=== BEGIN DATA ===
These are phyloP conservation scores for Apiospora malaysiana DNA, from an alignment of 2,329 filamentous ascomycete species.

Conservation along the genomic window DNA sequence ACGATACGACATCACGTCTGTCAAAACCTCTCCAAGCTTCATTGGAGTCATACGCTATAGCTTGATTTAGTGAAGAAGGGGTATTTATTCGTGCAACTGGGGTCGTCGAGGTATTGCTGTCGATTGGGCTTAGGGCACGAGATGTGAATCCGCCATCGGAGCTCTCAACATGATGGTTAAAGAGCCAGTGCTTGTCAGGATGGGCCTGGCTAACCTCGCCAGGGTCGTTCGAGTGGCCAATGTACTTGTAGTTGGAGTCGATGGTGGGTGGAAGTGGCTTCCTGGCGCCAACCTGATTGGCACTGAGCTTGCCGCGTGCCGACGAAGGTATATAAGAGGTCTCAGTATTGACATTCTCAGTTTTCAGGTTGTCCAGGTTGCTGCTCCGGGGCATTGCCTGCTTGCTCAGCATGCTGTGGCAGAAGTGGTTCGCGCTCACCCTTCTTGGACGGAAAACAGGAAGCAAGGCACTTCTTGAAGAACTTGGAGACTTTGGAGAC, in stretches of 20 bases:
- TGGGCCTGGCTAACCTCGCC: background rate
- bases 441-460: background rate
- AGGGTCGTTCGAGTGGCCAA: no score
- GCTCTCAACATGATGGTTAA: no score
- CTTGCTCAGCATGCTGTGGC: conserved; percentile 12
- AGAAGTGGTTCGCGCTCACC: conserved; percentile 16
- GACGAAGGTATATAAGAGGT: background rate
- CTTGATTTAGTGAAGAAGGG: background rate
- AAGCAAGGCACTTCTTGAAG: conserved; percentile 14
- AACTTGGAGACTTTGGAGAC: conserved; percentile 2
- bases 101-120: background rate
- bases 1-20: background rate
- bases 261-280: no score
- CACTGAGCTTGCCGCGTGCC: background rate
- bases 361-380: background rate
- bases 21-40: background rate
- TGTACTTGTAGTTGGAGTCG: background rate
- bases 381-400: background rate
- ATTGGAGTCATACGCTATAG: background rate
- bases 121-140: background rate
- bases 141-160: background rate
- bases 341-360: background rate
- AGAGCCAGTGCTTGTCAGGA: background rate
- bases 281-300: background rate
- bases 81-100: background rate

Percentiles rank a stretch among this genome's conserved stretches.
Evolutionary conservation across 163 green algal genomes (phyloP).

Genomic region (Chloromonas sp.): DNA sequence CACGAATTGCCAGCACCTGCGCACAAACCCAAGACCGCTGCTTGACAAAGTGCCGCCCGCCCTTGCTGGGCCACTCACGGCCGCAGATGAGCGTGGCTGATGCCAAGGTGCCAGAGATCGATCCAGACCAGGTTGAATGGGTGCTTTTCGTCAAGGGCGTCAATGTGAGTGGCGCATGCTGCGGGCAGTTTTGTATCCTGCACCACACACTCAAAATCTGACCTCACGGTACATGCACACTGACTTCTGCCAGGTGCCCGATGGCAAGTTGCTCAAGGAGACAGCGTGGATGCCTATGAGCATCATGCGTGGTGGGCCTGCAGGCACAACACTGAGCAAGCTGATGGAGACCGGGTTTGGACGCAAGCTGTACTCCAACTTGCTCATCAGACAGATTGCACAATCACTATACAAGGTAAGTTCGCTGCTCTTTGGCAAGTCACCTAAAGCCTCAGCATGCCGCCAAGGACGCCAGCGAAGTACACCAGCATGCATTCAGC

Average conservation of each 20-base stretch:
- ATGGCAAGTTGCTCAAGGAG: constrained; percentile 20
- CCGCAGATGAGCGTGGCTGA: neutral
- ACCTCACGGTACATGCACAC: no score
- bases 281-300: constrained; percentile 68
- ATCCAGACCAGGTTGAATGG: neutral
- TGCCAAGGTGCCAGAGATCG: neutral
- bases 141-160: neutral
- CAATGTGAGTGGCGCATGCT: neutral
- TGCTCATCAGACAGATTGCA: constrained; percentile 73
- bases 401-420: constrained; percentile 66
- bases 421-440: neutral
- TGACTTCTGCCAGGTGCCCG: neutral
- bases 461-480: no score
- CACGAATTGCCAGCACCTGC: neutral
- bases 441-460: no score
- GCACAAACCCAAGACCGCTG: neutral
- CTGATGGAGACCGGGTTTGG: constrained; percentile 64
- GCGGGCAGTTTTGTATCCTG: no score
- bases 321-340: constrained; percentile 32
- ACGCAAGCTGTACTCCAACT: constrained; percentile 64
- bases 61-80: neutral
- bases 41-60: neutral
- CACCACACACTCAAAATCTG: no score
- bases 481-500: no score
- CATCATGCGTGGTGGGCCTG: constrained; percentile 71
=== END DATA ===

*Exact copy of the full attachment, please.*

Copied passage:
These are phyloP conservation scores for Apiospora malaysiana DNA, from an alignment of 2,329 filamentous ascomycete species.

Conservation along the genomic window DNA sequence ACGATACGACATCACGTCTGTCAAAACCTCTCCAAGCTTCATTGGAGTCATACGCTATAGCTTGATTTAGTGAAGAAGGGGTATTTATTCGTGCAACTGGGGTCGTCGAGGTATTGCTGTCGATTGGGCTTAGGGCACGAGATGTGAATCCGCCATCGGAGCTCTCAACATGATGGTTAAAGAGCCAGTGCTTGTCAGGATGGGCCTGGCTAACCTCGCCAGGGTCGTTCGAGTGGCCAATGTACTTGTAGTTGGAGTCGATGGTGGGTGGAAGTGGCTTCCTGGCGCCAACCTGATTGGCACTGAGCTTGCCGCGTGCCGACGAAGGTATATAAGAGGTCTCAGTATTGACATTCTCAGTTTTCAGGTTGTCCAGGTTGCTGCTCCGGGGCATTGCCTGCTTGCTCAGCATGCTGTGGCAGAAGTGGTTCGCGCTCACCCTTCTTGGACGGAAAACAGGAAGCAAGGCACTTCTTGAAGAACTTGGAGACTTTGGAGAC, in stretches of 20 bases:
- TGGGCCTGGCTAACCTCGCC: background rate
- bases 441-460: background rate
- AGGGTCGTTCGAGTGGCCAA: no score
- GCTCTCAACATGATGGTTAA: no score
- CTTGCTCAGCATGCTGTGGC: conserved; percentile 12
- AGAAGTGGTTCGCGCTCACC: conserved; percentile 16
- GACGAAGGTATATAAGAGGT: background rate
- CTTGATTTAGTGAAGAAGGG: background rate
- AAGCAAGGCACTTCTTGAAG: conserved; percentile 14
- AACTTGGAGACTTTGGAGAC: conserved; percentile 2
- bases 101-120: background rate
- bases 1-20: background rate
- bases 261-280: no score
- CACTGAGCTTGCCGCGTGCC: background rate
- bases 361-380: background rate
- bases 21-40: background rate
- TGTACTTGTAGTTGGAGTCG: background rate
- bases 381-400: background rate
- ATTGGAGTCATACGCTATAG: background rate
- bases 121-140: background rate
- bases 141-160: background rate
- bases 341-360: background rate
- AGAGCCAGTGCTTGTCAGGA: background rate
- bases 281-300: background rate
- bases 81-100: background rate

Percentiles rank a stretch among this genome's conserved stretches.
Evolutionary conservation across 163 green algal genomes (phyloP).

Genomic region (Chloromonas sp.): DNA sequence CACGAATTGCCAGCACCTGCGCACAAACCCAAGACCGCTGCTTGACAAAGTGCCGCCCGCCCTTGCTGGGCCACTCACGGCCGCAGATGAGCGTGGCTGATGCCAAGGTGCCAGAGATCGATCCAGACCAGGTTGAATGGGTGCTTTTCGTCAAGGGCGTCAATGTGAGTGGCGCATGCTGCGGGCAGTTTTGTATCCTGCACCACACACTCAAAATCTGACCTCACGGTACATGCACACTGACTTCTGCCAGGTGCCCGATGGCAAGTTGCTCAAGGAGACAGCGTGGATGCCTATGAGCATCATGCGTGGTGGGCCTGCAGGCACAACACTGAGCAAGCTGATGGAGACCGGGTTTGGACGCAAGCTGTACTCCAACTTGCTCATCAGACAGATTGCACAATCACTATACAAGGTAAGTTCGCTGCTCTTTGGCAAGTCACCTAAAGCCTCAGCATGCCGCCAAGGACGCCAGCGAAGTACACCAGCATGCATTCAGC

Average conservation of each 20-base stretch:
- ATGGCAAGTTGCTCAAGGAG: constrained; percentile 20
- CCGCAGATGAGCGTGGCTGA: neutral
- ACCTCACGGTACATGCACAC: no score
- bases 281-300: constrained; percentile 68
- ATCCAGACCAGGTTGAATGG: neutral
- TGCCAAGGTGCCAGAGATCG: neutral
- bases 141-160: neutral
- CAATGTGAGTGGCGCATGCT: neutral
- TGCTCATCAGACAGATTGCA: constrained; percentile 73
- bases 401-420: constrained; percentile 66
- bases 421-440: neutral
- TGACTTCTGCCAGGTGCCCG: neutral
- bases 461-480: no score
- CACGAATTGCCAGCACCTGC: neutral
- bases 441-460: no score
- GCACAAACCCAAGACCGCTG: neutral
- CTGATGGAGACCGGGTTTGG: constrained; percentile 64
- GCGGGCAGTTTTGTATCCTG: no score
- bases 321-340: constrained; percentile 32
- ACGCAAGCTGTACTCCAACT: constrained; percentile 64
- bases 61-80: neutral
- bases 41-60: neutral
- CACCACACACTCAAAATCTG: no score
- bases 481-500: no score
- CATCATGCGTGGTGGGCCTG: constrained; percentile 71